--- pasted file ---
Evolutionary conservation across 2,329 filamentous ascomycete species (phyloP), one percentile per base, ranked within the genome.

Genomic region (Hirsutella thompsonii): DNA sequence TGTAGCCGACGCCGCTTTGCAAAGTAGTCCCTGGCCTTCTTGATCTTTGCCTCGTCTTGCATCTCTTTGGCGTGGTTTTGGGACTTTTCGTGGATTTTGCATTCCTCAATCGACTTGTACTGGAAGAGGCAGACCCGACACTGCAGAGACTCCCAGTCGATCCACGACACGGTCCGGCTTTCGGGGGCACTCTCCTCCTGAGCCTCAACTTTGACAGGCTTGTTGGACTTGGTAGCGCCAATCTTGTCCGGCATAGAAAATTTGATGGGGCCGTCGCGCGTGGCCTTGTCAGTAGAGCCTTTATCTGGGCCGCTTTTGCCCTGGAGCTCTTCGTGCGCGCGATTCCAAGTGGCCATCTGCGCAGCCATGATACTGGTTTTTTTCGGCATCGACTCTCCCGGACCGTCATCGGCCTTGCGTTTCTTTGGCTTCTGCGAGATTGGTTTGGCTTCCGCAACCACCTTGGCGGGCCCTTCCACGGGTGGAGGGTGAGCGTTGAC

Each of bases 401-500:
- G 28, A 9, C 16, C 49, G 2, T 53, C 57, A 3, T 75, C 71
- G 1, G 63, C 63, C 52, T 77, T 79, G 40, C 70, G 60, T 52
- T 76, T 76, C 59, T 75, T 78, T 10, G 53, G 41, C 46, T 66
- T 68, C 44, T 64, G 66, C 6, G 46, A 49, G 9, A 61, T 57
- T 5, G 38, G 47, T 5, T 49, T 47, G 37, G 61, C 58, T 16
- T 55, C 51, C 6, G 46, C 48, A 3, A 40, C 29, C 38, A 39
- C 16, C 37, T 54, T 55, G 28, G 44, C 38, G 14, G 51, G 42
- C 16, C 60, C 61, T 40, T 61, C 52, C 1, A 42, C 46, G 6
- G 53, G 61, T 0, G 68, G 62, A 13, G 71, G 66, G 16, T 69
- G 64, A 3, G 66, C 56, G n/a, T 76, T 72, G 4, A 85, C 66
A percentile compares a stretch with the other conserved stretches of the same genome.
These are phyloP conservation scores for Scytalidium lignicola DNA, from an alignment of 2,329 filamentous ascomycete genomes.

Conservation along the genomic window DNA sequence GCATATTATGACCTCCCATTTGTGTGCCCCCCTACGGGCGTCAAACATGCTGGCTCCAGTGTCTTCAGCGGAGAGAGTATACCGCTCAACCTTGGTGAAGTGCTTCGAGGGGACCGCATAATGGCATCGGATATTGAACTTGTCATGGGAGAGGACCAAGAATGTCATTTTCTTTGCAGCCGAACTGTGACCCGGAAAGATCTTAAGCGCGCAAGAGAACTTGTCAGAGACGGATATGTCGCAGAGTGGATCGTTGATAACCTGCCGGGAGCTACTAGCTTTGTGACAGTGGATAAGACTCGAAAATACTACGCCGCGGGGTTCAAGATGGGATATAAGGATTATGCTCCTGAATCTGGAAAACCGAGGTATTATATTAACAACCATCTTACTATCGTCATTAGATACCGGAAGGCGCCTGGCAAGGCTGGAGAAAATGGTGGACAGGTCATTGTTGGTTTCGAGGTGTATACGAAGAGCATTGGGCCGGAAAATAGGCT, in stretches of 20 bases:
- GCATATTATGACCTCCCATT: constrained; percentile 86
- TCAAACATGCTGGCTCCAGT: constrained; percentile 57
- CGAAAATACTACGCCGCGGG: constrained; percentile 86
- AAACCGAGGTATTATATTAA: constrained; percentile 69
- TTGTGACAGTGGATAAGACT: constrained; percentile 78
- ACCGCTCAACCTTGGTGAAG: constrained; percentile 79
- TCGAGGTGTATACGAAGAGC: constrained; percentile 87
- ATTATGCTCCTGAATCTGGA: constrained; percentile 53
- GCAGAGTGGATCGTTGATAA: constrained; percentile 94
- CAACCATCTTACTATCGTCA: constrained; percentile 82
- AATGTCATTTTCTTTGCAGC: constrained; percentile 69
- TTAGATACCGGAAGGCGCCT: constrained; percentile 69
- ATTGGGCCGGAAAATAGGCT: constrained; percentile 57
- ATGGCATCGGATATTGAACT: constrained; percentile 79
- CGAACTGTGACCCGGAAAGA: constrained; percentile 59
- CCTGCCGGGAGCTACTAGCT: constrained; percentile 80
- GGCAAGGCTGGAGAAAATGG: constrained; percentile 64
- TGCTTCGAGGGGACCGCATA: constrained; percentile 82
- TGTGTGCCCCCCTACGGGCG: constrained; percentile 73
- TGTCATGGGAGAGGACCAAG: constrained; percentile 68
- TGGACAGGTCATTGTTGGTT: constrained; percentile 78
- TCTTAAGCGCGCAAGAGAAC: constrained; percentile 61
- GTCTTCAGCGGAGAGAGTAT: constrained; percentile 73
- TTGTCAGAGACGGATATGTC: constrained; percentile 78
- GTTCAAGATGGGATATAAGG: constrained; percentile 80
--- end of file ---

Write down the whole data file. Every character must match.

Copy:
Evolutionary conservation across 2,329 filamentous ascomycete species (phyloP), one percentile per base, ranked within the genome.

Genomic region (Hirsutella thompsonii): DNA sequence TGTAGCCGACGCCGCTTTGCAAAGTAGTCCCTGGCCTTCTTGATCTTTGCCTCGTCTTGCATCTCTTTGGCGTGGTTTTGGGACTTTTCGTGGATTTTGCATTCCTCAATCGACTTGTACTGGAAGAGGCAGACCCGACACTGCAGAGACTCCCAGTCGATCCACGACACGGTCCGGCTTTCGGGGGCACTCTCCTCCTGAGCCTCAACTTTGACAGGCTTGTTGGACTTGGTAGCGCCAATCTTGTCCGGCATAGAAAATTTGATGGGGCCGTCGCGCGTGGCCTTGTCAGTAGAGCCTTTATCTGGGCCGCTTTTGCCCTGGAGCTCTTCGTGCGCGCGATTCCAAGTGGCCATCTGCGCAGCCATGATACTGGTTTTTTTCGGCATCGACTCTCCCGGACCGTCATCGGCCTTGCGTTTCTTTGGCTTCTGCGAGATTGGTTTGGCTTCCGCAACCACCTTGGCGGGCCCTTCCACGGGTGGAGGGTGAGCGTTGAC

Each of bases 401-500:
- G 28, A 9, C 16, C 49, G 2, T 53, C 57, A 3, T 75, C 71
- G 1, G 63, C 63, C 52, T 77, T 79, G 40, C 70, G 60, T 52
- T 76, T 76, C 59, T 75, T 78, T 10, G 53, G 41, C 46, T 66
- T 68, C 44, T 64, G 66, C 6, G 46, A 49, G 9, A 61, T 57
- T 5, G 38, G 47, T 5, T 49, T 47, G 37, G 61, C 58, T 16
- T 55, C 51, C 6, G 46, C 48, A 3, A 40, C 29, C 38, A 39
- C 16, C 37, T 54, T 55, G 28, G 44, C 38, G 14, G 51, G 42
- C 16, C 60, C 61, T 40, T 61, C 52, C 1, A 42, C 46, G 6
- G 53, G 61, T 0, G 68, G 62, A 13, G 71, G 66, G 16, T 69
- G 64, A 3, G 66, C 56, G n/a, T 76, T 72, G 4, A 85, C 66
A percentile compares a stretch with the other conserved stretches of the same genome.
These are phyloP conservation scores for Scytalidium lignicola DNA, from an alignment of 2,329 filamentous ascomycete genomes.

Conservation along the genomic window DNA sequence GCATATTATGACCTCCCATTTGTGTGCCCCCCTACGGGCGTCAAACATGCTGGCTCCAGTGTCTTCAGCGGAGAGAGTATACCGCTCAACCTTGGTGAAGTGCTTCGAGGGGACCGCATAATGGCATCGGATATTGAACTTGTCATGGGAGAGGACCAAGAATGTCATTTTCTTTGCAGCCGAACTGTGACCCGGAAAGATCTTAAGCGCGCAAGAGAACTTGTCAGAGACGGATATGTCGCAGAGTGGATCGTTGATAACCTGCCGGGAGCTACTAGCTTTGTGACAGTGGATAAGACTCGAAAATACTACGCCGCGGGGTTCAAGATGGGATATAAGGATTATGCTCCTGAATCTGGAAAACCGAGGTATTATATTAACAACCATCTTACTATCGTCATTAGATACCGGAAGGCGCCTGGCAAGGCTGGAGAAAATGGTGGACAGGTCATTGTTGGTTTCGAGGTGTATACGAAGAGCATTGGGCCGGAAAATAGGCT, in stretches of 20 bases:
- GCATATTATGACCTCCCATT: constrained; percentile 86
- TCAAACATGCTGGCTCCAGT: constrained; percentile 57
- CGAAAATACTACGCCGCGGG: constrained; percentile 86
- AAACCGAGGTATTATATTAA: constrained; percentile 69
- TTGTGACAGTGGATAAGACT: constrained; percentile 78
- ACCGCTCAACCTTGGTGAAG: constrained; percentile 79
- TCGAGGTGTATACGAAGAGC: constrained; percentile 87
- ATTATGCTCCTGAATCTGGA: constrained; percentile 53
- GCAGAGTGGATCGTTGATAA: constrained; percentile 94
- CAACCATCTTACTATCGTCA: constrained; percentile 82
- AATGTCATTTTCTTTGCAGC: constrained; percentile 69
- TTAGATACCGGAAGGCGCCT: constrained; percentile 69
- ATTGGGCCGGAAAATAGGCT: constrained; percentile 57
- ATGGCATCGGATATTGAACT: constrained; percentile 79
- CGAACTGTGACCCGGAAAGA: constrained; percentile 59
- CCTGCCGGGAGCTACTAGCT: constrained; percentile 80
- GGCAAGGCTGGAGAAAATGG: constrained; percentile 64
- TGCTTCGAGGGGACCGCATA: constrained; percentile 82
- TGTGTGCCCCCCTACGGGCG: constrained; percentile 73
- TGTCATGGGAGAGGACCAAG: constrained; percentile 68
- TGGACAGGTCATTGTTGGTT: constrained; percentile 78
- TCTTAAGCGCGCAAGAGAAC: constrained; percentile 61
- GTCTTCAGCGGAGAGAGTAT: constrained; percentile 73
- TTGTCAGAGACGGATATGTC: constrained; percentile 78
- GTTCAAGATGGGATATAAGG: constrained; percentile 80